An analysis is presented of VLT-FLAMES spectroscopy for three Galactic clusters, NGC3293, NGC4755 and NGC6611. Non-LTE model atmosphere calculations have been used to estimate effective temperatures (from either the helium spectrum or the silicon ionization equilibrium) and gravities (from the hydrogen spectrum). Projected rotational velocities have been deduced from the helium spectrum (for fast and moderate rotators) or the metal line spectrum (for slow rotators). The origin of the low gravity estimates for apparently near main sequence objects is discussed and is related to the stellar rotational velocity. The atmospheric parameters have been used to estimate cluster distances (which are generally in good agreement with previous determinations) and these have been used to estimate stellar luminosities and evolutionary masses. The observed Hertzsprung-Russell diagrams are compared with theoretical predictions and some discrepancies including differences in the main sequence luminosities are discussed. Cluster ages have been deduced and evidence for non-coeval star formation is found for all three of the clusters. Projected rotational velocities for targets in the older clusters, NGC3293 and NGC4755, have been found to be systematically larger than those for the field, confirming recent results in other similar age clusters. The distribution of projected rotational velocities are consistent with a Gaussian distribution of intrinsic rotational velocities. For the relatively unevolved targets in the older clusters, NGC3293 and NGC4755, the peak of the velocity distribution would be 250 km s(-1) with a full-width-half-maximum of approximately 180 km s(-1). For NGC6611, the sample size is relatively small but implies a lower mean rotational velocity. This may be evidence for the spin-down effect due to angular momentum loss through stellar winds, although our results are consistent with those found for very young high mass stars. For all three clusters we deduce present day mass functions with Gamma-values in the range of -1.5 to -1.8, which are similar to other young stellar clusters in the Milky Way.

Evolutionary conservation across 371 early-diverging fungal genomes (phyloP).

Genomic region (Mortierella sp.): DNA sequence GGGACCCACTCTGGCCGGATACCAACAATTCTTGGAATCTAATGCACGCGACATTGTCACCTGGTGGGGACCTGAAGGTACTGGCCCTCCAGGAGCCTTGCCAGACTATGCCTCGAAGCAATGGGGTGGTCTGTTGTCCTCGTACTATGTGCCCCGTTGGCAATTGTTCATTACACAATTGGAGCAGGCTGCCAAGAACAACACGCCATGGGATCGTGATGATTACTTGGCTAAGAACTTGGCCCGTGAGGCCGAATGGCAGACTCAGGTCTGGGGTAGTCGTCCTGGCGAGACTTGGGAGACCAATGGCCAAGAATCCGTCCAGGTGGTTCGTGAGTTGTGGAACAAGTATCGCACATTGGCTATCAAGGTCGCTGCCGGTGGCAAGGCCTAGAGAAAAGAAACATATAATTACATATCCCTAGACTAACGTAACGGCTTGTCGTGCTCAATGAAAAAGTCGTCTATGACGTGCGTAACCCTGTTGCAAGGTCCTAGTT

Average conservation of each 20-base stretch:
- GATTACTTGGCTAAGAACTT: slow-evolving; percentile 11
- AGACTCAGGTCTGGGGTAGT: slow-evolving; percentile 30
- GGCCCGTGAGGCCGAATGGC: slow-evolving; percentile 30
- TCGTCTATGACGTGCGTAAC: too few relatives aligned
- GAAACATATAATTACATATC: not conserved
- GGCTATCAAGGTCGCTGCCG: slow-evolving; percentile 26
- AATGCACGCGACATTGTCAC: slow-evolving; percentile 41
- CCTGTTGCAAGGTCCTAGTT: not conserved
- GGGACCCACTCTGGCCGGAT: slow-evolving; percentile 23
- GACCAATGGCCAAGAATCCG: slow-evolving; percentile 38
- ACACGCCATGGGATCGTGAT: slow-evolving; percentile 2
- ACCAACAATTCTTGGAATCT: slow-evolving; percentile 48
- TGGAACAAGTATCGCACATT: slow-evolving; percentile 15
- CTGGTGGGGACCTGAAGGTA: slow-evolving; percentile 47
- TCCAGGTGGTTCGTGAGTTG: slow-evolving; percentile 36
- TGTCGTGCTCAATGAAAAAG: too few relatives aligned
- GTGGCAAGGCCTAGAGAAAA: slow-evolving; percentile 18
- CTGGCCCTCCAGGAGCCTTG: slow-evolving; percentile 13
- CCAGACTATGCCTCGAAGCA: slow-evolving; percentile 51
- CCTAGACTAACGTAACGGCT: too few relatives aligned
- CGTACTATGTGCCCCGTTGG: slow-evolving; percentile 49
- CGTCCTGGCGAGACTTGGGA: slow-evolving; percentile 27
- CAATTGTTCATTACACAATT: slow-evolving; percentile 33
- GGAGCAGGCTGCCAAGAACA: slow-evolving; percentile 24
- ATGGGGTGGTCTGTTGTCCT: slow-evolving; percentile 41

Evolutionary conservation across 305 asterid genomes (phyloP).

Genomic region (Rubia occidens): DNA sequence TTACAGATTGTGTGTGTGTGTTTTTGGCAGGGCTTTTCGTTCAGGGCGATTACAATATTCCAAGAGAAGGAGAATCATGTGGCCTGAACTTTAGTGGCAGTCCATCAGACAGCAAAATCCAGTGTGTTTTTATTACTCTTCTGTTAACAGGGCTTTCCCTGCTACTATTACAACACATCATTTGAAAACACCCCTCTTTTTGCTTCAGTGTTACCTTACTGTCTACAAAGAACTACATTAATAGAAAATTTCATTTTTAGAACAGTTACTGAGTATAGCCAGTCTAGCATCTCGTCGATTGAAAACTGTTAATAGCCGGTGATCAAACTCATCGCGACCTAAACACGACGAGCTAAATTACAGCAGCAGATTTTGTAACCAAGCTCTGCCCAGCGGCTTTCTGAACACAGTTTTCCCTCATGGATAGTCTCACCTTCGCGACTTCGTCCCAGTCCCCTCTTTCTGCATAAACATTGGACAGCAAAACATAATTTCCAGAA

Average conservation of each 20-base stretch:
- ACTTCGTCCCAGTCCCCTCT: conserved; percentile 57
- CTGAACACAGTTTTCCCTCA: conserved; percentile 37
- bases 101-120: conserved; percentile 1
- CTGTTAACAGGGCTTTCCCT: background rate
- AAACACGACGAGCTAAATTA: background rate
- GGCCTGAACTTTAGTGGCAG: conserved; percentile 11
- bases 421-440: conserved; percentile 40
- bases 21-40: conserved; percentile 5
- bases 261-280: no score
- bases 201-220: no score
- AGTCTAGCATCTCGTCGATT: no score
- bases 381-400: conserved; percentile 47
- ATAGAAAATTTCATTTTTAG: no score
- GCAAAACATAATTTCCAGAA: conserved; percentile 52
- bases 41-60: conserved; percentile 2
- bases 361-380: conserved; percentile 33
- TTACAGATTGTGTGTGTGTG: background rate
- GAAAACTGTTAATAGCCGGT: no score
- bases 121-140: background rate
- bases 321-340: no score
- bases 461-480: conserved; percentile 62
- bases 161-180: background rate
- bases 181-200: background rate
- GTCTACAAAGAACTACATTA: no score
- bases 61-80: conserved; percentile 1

ASJC Scopus subject areas
- Space and Planetary Science